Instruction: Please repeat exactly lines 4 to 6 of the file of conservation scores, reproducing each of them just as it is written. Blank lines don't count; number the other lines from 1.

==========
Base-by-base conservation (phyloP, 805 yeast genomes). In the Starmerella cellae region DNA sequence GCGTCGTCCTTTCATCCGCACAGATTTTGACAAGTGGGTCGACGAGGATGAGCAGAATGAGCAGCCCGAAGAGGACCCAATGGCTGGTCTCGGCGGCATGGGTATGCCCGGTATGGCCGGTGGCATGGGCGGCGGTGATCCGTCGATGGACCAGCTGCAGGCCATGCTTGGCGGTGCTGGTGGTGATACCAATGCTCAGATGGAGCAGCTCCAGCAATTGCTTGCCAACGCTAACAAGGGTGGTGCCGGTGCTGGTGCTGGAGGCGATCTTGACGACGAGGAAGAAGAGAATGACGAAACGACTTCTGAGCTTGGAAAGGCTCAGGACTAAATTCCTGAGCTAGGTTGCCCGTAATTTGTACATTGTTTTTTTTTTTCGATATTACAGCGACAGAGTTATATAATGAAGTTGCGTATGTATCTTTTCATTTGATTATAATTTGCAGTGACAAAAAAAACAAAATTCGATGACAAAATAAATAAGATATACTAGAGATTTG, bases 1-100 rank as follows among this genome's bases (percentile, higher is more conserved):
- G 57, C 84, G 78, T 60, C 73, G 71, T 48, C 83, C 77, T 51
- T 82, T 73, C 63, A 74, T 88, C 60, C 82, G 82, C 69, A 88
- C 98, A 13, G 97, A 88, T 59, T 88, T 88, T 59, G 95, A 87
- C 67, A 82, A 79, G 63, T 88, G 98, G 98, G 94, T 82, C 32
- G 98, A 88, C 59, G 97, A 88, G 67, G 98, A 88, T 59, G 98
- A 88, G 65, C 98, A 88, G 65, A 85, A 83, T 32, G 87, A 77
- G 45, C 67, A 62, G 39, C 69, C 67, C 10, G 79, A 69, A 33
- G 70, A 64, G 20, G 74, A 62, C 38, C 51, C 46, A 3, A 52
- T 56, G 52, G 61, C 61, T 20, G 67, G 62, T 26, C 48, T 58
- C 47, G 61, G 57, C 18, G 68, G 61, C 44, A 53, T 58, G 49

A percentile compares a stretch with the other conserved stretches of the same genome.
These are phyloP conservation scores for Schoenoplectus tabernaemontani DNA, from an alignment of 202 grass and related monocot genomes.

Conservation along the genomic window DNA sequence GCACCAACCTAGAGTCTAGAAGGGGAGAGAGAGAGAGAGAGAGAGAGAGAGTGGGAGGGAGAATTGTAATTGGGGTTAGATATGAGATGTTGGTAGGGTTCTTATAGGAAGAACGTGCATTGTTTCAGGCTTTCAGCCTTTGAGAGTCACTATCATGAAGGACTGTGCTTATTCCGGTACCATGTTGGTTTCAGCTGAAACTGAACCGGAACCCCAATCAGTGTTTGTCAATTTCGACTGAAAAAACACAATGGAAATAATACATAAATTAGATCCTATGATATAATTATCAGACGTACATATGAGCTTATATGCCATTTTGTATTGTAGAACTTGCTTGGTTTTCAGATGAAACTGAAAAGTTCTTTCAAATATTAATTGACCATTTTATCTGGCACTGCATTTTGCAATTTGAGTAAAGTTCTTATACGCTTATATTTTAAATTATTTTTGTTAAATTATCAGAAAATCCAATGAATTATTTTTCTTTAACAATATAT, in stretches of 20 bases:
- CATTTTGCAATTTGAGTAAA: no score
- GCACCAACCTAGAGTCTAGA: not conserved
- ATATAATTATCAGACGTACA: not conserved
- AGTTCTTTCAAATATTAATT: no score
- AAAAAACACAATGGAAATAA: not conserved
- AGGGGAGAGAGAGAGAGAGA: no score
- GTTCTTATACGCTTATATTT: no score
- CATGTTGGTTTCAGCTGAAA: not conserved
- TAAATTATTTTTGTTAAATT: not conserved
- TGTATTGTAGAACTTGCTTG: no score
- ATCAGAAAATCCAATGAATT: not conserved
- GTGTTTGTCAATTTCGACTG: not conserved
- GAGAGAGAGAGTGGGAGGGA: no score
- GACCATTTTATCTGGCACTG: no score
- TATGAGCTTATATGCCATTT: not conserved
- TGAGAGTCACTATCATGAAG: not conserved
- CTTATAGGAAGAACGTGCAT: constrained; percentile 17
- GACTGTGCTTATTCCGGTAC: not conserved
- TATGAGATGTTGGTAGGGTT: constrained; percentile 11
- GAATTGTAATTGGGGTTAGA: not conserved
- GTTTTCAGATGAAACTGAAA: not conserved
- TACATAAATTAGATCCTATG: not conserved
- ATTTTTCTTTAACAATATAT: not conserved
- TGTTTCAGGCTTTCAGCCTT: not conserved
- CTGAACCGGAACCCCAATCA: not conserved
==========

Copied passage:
- C 98, A 13, G 97, A 88, T 59, T 88, T 88, T 59, G 95, A 87
- C 67, A 82, A 79, G 63, T 88, G 98, G 98, G 94, T 82, C 32
- G 98, A 88, C 59, G 97, A 88, G 67, G 98, A 88, T 59, G 98